I would guess most non-writers think that the minds of writers pretty much operate all the same way: you get an idea, you write it down, expanding as you go. Years ago, I might have thought that myself, but my last few books over the last couple of years have completely disabused me of that notion. Every project has illustrated to me in ever-greater detail that my mind can work in vastly different ways when doing this singular yet very complex thing – writing. Continue reading “The Writer’s Mind: Laser vs. Soup”
Searching for Hope
by Michael Joseph
On a bitter January night, private detective Sam Carlisle steps out of a nightclub and stumbles across a severely wounded man prostrate on the freezing ground. Despite Sam’s efforts to save him, the stranger dies in his arms, uttering three small words before taking his final breath.
Help. Me. Find.
In the days that follow, the tragic encounter plays increasingly on Sam’s mind. Who was the victim? What was he trying to find? With the police investigation drawing a total blank, Sam searches for the truth himself, determined to carry out the dead man’s cryptic final request. However, following in the footsteps of a murdered man brings plenty of danger of its own.
Searching For Hope is the latest mystery featuring former undercover cop Sam Carlisle as he finds himself drawn into a perilous world of unscrupulous characters, dark secrets and a family torn apart by tragedy and betrayal.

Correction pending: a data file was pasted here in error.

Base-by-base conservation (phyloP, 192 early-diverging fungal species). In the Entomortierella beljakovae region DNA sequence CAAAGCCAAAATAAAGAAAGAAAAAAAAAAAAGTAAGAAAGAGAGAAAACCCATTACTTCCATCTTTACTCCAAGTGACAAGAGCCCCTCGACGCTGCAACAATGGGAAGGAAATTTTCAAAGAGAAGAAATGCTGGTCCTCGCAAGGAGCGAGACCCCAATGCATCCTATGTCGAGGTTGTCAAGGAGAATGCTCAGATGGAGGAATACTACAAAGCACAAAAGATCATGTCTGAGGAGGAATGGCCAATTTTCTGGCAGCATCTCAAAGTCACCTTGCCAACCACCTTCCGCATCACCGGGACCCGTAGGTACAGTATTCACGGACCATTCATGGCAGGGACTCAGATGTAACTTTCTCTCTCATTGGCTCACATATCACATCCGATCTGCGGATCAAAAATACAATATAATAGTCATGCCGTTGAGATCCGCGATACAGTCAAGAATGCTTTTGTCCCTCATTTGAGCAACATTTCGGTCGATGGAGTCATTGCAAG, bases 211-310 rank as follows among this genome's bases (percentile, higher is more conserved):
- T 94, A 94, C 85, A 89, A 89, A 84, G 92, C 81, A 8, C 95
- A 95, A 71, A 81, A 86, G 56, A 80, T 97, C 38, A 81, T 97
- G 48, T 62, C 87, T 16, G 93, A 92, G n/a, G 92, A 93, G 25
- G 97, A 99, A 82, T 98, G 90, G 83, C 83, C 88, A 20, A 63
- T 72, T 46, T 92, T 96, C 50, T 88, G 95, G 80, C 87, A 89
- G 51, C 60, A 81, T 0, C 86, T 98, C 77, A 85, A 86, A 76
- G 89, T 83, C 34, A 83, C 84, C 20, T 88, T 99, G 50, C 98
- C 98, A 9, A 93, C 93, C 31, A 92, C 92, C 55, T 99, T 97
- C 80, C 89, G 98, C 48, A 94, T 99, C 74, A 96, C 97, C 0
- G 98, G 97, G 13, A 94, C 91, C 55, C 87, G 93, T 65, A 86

Ever had a writing project just pop up and take over your life? This month I’m going to tell you about the memory book I’m working on just now — partly because it’s taken over my head — but mainly because, now I come to think of it, you might be able to make money from something similar. Or make people happy for nothing if that’s your thing.
I’m compiling and publishing a little book for the family and friends of an acquaintance who died a year or so ago. Now, with the internet age and all, this particular project has been made simple by the fact that this pal left behind several thousand fascinating and witty emails. He was a member of an email list of a couple of hundred people, who all bickered and joked and swapped news and stories on a regular basis. After the nth person said, ‘I wish I could read his emails again, they were so funny,’ I realised that we could actually do it. Continue reading “Does someone you know want to write a memoir?”